Pilates: see benefits, what it is for and who it is recommended for – Being Health

People who want to improve their quality of life and physical conditioning, through the practice of an activity, but who do not like to exercise outdoors or go to gyms, the pilates can be an alternative. Pregnant women, the elderly, athletes, sedentary or injured individuals, anyone can do the sport.

The practice works the muscles of the body, the mind, in addition to helping flexibility, concentration and breathing. By combining these benefits, physical activity is constantly indicated for people who suffer from chronic pain, poor posture, back problems, joints, among others.

Which is

created by german Joseph Hubertus Pilates (1883-1967) around 1900, the technique is a physical exercise that offers several benefits for the body and mind, meeting the needs of very different audiences, ranging from pregnant women and the elderly to athletes, people with reduced mobility and in rehabilitation.

The movements developed by the creator work the muscle strengthening and flexibility at the same time, mixing resistance and isometrics — static exercises — which require concentration, coordinated breathing, and strength.

According to physiotherapist and Pilates instructor, Giuslaine Feitosa, the modality is “an activity that stimulates the body as a whole and combines flexibility, stretching, mobility, muscle strengthening and balance in a single type of exercise for the student”.

The practice is based on some principles: breathing, concentration, control, fluidity, precision and the Power House — refers to the set of muscles that stabilize the lumbar, thoracic and cervical spine.

Types of Pilates

The modality has some different categories of practice, which range from aerial exercises to aquatic activities. Although distinct, the specialist emphasizes that all pilates modalities have the same foundation: “Power House activation and body concentration as one”.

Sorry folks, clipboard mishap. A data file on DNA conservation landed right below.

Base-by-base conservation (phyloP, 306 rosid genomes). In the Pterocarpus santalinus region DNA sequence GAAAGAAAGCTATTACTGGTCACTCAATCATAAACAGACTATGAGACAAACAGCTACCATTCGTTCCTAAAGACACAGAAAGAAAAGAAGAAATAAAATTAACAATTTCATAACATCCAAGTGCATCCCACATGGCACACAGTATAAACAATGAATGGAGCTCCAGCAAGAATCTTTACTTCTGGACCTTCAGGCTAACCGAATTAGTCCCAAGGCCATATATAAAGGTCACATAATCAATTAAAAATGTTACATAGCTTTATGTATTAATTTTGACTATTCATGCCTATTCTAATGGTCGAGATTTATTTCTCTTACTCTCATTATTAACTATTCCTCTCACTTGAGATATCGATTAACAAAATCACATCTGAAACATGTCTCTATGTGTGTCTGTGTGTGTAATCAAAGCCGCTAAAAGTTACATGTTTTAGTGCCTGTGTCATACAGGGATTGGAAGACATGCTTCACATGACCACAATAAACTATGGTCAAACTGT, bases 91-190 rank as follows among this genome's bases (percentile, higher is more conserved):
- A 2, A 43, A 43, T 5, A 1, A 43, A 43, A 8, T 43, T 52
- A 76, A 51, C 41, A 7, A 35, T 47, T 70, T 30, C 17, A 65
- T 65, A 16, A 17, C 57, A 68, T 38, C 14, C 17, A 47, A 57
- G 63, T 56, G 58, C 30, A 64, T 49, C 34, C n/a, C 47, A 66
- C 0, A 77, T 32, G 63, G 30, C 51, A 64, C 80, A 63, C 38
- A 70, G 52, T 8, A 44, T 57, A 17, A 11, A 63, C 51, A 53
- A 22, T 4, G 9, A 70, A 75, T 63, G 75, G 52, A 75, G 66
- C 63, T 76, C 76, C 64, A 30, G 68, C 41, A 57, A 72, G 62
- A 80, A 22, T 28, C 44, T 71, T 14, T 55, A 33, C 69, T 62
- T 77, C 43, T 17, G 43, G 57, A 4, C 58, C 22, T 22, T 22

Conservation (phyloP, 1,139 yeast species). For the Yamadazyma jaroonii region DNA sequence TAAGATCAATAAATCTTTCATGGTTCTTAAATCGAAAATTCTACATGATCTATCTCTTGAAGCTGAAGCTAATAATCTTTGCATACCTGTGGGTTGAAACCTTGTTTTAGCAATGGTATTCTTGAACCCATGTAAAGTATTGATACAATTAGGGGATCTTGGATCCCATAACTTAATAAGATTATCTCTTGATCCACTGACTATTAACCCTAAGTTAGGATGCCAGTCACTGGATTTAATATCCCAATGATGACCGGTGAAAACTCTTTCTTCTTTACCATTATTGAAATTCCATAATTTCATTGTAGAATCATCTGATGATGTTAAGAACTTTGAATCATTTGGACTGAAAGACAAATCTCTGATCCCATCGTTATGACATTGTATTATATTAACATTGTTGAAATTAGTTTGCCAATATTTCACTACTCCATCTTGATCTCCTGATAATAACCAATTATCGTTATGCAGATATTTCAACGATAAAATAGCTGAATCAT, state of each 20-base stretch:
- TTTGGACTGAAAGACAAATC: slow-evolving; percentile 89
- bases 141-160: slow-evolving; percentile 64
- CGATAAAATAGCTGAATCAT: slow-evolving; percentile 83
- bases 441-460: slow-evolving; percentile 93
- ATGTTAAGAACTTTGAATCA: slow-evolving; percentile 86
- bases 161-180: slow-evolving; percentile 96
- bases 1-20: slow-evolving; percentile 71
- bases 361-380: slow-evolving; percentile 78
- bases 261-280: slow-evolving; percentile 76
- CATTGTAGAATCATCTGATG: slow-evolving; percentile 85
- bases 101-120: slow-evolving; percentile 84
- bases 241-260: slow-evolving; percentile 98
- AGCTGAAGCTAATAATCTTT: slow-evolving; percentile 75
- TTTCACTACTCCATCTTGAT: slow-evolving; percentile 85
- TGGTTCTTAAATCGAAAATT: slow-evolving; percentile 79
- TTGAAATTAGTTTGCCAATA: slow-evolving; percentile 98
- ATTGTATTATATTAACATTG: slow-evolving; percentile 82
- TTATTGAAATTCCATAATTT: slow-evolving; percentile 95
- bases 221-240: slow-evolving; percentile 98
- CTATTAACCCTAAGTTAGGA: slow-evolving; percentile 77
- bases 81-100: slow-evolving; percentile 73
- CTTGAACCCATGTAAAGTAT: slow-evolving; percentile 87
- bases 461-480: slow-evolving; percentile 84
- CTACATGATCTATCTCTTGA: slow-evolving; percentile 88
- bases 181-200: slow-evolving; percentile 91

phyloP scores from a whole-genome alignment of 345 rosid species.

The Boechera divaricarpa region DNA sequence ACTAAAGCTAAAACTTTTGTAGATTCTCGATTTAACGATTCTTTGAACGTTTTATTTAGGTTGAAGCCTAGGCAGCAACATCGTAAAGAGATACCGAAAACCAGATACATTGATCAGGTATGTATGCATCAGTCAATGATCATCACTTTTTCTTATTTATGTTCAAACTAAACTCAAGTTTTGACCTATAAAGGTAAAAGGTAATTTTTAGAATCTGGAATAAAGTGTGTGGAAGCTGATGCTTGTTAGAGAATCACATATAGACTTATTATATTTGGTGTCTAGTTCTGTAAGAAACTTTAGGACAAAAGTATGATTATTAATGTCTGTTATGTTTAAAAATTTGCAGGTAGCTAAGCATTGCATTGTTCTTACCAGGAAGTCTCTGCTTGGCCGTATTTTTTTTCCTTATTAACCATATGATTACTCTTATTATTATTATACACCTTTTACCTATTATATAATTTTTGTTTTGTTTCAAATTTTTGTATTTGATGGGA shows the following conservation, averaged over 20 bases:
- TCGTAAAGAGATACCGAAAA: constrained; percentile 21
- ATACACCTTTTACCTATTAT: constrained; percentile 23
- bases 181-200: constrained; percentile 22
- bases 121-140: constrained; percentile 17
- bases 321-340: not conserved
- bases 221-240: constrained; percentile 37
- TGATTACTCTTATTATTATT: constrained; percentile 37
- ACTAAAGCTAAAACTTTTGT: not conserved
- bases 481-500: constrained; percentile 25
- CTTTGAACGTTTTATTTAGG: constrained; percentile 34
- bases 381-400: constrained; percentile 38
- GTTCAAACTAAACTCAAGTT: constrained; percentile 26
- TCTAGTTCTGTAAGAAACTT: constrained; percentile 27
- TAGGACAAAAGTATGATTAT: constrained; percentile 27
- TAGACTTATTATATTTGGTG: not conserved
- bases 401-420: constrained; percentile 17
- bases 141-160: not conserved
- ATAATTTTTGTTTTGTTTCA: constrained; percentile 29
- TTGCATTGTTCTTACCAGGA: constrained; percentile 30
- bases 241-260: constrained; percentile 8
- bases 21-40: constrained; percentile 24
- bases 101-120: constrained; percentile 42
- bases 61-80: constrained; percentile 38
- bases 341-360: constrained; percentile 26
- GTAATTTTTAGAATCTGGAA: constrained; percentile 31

Classic: derives from the original exercises developed by Joseph Hubertus Pilates, without alteration, and using the apparatus developed by him.

Contemporary: the version follows the same basics as the classic, but brings some functional modifications and accessories, such as elastic bands, which are not used in the original version, and offers more freedom to the instructor.

Aero: the movements come out of the ground and are performed in the air, with the students suspended in circus fabrics. The modality ends up requiring more strength and concentration from the practitioner, as it focuses on balance.

Hydropilates: the type is performed with the individual submerged in a reservoir with water, such as swimming pools. In it, springs are used to provide resistance and rubber spaghetti help the student to float. This modality is indicated for people who have a more fragile structure, because of the low risk of injuries, explains Giuslaine Feitosa.

Ground: in this version the student performs the movements on the floor using gravity and body weight to provide resistance.

What is it for?

Subtitle:
The exercise uses the junction of the body and the psychic to encourage good physical conditioning and greater body awareness

Photograph:
Shutterstock

The exercise uses the body to psychic junction to encourage good physical conditioning and greater body awareness. In this way, it ends up helping to correct posture, tone muscles and increase flexibility.

Pilates also has the function of helping to rehabilitate the body and prevent chronic pain and injuries, while helping to strengthen the student’s muscles and mobility.

Advantages and benefits

Regular practice of the modality can contribute to several advantages, as explained by the physiotherapist. “The main one is body awareness, because when the student reaches this level, he can develop with more coordination, balance, strength and flexibility”, he highlights.

Other benefits of the practice:

  • Reduction of stress, chronic pain and tension;
  • Postural correction;
  • Stimulation of the circulatory system and blood oxygenation, through the improvement of the respiratory capacity, because when using the deep breathing technique, the student is able to perform a greater oxygenation of the blood and, thus, the functioning of the body improves;